Now this is something that needs emphasizing. We live in a day of techniques, methodologies and specializations. Enthusiastic individuals found new movements and organizations specializing in evangelizing young people, students or hospital patients; or provide useful services by translating the Bible, flying airplanes, relieving famines, broadcasting, helping refugees, printing and distributing literature, or making a host of other excellent and worthy contributions to the Christian cause. We should note that most of these movements have arisen first in countries where there is already an existing network of local churches of various denominations. But we must never lose sight of the fact that such organizations are only auxiliary, ancillary, secondary and supplementary to the chief task of missions, which is to plant new churches.
Unless we see this clearly, we shall be misled about the nature of missionary work. It is obviously excellent that the gospel should be preached by every possible means to all sorts of people, and that tracts should be widely distributed and every opportunity taken for witness. But we should not think that by doing so we have necessarily accomplished anything permanent and lasting. We know that for every thousand tracts distributed, only a few will be read and only a very few of those read in such a way as to bring people to faith in Christ. Again only a relatively small portion of non-Christians ever get into Christian meetings at all, and only some of those get converted.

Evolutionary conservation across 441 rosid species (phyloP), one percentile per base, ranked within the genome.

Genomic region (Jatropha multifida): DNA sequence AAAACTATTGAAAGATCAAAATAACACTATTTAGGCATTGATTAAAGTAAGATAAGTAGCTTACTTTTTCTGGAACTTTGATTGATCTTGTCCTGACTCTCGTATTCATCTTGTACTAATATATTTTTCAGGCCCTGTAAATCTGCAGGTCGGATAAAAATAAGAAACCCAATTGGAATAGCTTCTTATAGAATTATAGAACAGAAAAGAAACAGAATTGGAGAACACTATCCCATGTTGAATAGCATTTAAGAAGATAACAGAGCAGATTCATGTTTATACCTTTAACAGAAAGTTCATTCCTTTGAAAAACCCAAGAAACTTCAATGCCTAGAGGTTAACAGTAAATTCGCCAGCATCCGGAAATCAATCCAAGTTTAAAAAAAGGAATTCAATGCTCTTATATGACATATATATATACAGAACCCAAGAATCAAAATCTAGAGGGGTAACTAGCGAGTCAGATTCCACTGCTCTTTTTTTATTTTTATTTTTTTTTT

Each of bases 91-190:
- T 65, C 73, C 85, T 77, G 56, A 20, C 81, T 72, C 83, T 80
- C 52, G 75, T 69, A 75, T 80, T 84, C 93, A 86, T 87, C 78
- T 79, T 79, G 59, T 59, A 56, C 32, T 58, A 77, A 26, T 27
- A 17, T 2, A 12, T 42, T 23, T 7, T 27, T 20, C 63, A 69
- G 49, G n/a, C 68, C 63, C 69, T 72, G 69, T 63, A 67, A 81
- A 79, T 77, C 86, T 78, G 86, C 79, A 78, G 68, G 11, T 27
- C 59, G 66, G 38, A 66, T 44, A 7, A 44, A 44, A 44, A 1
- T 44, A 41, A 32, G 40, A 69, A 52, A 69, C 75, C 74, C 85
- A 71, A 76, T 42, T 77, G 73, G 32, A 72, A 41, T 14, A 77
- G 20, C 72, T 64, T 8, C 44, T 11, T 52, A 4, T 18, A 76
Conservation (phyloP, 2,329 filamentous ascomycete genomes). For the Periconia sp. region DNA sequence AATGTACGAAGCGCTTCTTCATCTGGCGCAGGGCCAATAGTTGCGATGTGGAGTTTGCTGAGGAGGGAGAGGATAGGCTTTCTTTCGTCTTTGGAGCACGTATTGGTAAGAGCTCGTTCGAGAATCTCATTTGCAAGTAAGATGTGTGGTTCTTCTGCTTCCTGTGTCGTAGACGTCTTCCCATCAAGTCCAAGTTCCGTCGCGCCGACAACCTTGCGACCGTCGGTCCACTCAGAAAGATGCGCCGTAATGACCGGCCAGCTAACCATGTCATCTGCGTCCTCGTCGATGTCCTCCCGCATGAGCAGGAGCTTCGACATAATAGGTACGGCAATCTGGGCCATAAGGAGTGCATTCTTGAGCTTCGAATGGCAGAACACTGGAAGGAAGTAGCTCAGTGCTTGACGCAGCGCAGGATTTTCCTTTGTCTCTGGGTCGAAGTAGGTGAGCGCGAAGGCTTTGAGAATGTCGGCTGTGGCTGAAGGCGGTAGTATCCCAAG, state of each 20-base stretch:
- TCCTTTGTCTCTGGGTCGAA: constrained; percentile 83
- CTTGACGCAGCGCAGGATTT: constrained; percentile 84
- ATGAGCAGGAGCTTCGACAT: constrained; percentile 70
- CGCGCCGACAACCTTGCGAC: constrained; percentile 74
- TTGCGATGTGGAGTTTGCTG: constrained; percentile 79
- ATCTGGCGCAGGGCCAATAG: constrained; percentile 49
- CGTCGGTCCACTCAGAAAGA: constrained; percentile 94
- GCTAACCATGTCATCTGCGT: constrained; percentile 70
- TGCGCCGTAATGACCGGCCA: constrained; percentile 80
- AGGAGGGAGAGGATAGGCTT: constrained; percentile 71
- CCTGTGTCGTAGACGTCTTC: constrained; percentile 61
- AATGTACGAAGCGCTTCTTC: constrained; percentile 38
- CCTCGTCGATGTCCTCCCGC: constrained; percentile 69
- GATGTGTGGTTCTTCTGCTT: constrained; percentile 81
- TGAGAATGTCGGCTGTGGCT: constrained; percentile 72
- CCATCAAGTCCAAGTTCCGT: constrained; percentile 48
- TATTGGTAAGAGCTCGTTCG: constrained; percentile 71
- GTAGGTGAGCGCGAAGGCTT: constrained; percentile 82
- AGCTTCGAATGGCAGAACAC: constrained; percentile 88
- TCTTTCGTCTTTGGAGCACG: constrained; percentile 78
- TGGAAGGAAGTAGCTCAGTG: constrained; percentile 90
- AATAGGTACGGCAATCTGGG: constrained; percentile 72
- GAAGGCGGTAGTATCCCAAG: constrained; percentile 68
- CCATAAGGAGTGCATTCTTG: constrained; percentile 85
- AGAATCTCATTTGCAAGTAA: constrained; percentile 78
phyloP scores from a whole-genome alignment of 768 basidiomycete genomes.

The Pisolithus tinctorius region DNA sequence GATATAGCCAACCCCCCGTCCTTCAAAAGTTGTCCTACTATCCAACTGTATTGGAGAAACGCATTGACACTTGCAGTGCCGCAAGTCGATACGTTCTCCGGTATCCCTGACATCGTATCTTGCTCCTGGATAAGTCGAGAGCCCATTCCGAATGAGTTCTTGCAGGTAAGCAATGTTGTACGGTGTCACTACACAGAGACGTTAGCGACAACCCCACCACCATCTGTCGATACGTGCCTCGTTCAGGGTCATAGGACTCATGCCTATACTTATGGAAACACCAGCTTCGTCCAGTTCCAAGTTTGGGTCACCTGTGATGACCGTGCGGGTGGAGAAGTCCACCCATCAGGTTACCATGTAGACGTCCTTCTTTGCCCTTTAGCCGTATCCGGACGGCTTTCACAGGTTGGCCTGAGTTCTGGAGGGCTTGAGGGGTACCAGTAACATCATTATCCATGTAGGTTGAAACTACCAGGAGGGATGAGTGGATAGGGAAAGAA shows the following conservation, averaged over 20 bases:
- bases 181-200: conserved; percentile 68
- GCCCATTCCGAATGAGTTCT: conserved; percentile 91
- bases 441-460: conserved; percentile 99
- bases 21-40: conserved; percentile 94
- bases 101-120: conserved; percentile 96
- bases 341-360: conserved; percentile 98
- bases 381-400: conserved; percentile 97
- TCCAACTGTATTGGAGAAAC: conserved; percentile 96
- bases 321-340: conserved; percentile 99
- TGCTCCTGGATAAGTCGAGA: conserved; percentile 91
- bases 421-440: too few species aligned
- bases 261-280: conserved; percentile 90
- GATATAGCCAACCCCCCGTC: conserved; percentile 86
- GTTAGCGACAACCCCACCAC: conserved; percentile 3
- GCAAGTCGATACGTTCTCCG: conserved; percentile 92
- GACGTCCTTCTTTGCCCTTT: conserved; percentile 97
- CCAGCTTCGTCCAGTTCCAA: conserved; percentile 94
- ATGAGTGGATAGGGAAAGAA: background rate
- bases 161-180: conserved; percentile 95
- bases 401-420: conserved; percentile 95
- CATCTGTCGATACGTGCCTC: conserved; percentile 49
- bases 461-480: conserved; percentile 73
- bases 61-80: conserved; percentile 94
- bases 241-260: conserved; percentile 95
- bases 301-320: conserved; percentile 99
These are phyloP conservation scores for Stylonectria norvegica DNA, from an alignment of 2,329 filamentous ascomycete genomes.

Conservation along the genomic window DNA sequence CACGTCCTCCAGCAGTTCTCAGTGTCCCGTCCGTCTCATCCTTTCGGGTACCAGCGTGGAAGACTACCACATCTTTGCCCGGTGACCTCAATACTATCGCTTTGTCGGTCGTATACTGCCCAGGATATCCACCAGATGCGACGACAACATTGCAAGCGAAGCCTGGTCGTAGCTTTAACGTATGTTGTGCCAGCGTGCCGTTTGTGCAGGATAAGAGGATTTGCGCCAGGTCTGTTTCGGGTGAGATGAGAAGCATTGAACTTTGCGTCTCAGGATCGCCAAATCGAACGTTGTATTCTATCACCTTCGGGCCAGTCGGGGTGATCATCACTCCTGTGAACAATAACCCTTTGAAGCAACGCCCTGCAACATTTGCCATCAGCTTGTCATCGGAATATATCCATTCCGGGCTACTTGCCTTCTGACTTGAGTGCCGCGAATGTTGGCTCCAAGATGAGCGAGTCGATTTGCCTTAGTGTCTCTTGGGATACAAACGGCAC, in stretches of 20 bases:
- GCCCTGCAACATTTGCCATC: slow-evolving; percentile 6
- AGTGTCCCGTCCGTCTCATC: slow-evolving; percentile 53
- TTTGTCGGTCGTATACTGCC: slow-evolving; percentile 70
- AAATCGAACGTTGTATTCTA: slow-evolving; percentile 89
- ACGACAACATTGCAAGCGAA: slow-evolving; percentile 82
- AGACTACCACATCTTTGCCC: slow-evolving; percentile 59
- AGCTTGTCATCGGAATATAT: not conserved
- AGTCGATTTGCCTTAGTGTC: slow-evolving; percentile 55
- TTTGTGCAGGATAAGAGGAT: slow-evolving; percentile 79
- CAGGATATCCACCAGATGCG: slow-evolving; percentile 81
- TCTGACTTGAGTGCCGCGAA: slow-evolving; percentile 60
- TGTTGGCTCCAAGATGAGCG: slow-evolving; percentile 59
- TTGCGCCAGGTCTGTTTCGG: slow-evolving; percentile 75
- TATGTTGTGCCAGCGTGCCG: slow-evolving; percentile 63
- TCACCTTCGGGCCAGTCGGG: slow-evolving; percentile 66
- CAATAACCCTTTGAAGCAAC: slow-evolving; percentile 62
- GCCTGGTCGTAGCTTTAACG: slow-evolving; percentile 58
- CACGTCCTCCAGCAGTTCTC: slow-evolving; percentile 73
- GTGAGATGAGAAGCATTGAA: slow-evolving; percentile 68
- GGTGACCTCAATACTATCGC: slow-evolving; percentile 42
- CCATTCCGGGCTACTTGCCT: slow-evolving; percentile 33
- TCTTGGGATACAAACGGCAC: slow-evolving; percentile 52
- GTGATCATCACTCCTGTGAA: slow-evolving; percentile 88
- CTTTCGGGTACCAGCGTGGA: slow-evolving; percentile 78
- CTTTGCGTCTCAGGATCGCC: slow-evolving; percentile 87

While all these specialized groups do a worthy work, then, they need to do it in such a way as to assist a solid church-planting work so that the growing church can nurture and build up those who may be reached by such methods. In recent years there has been a fresh realization that the local churches are the best soul-winning agencies there are.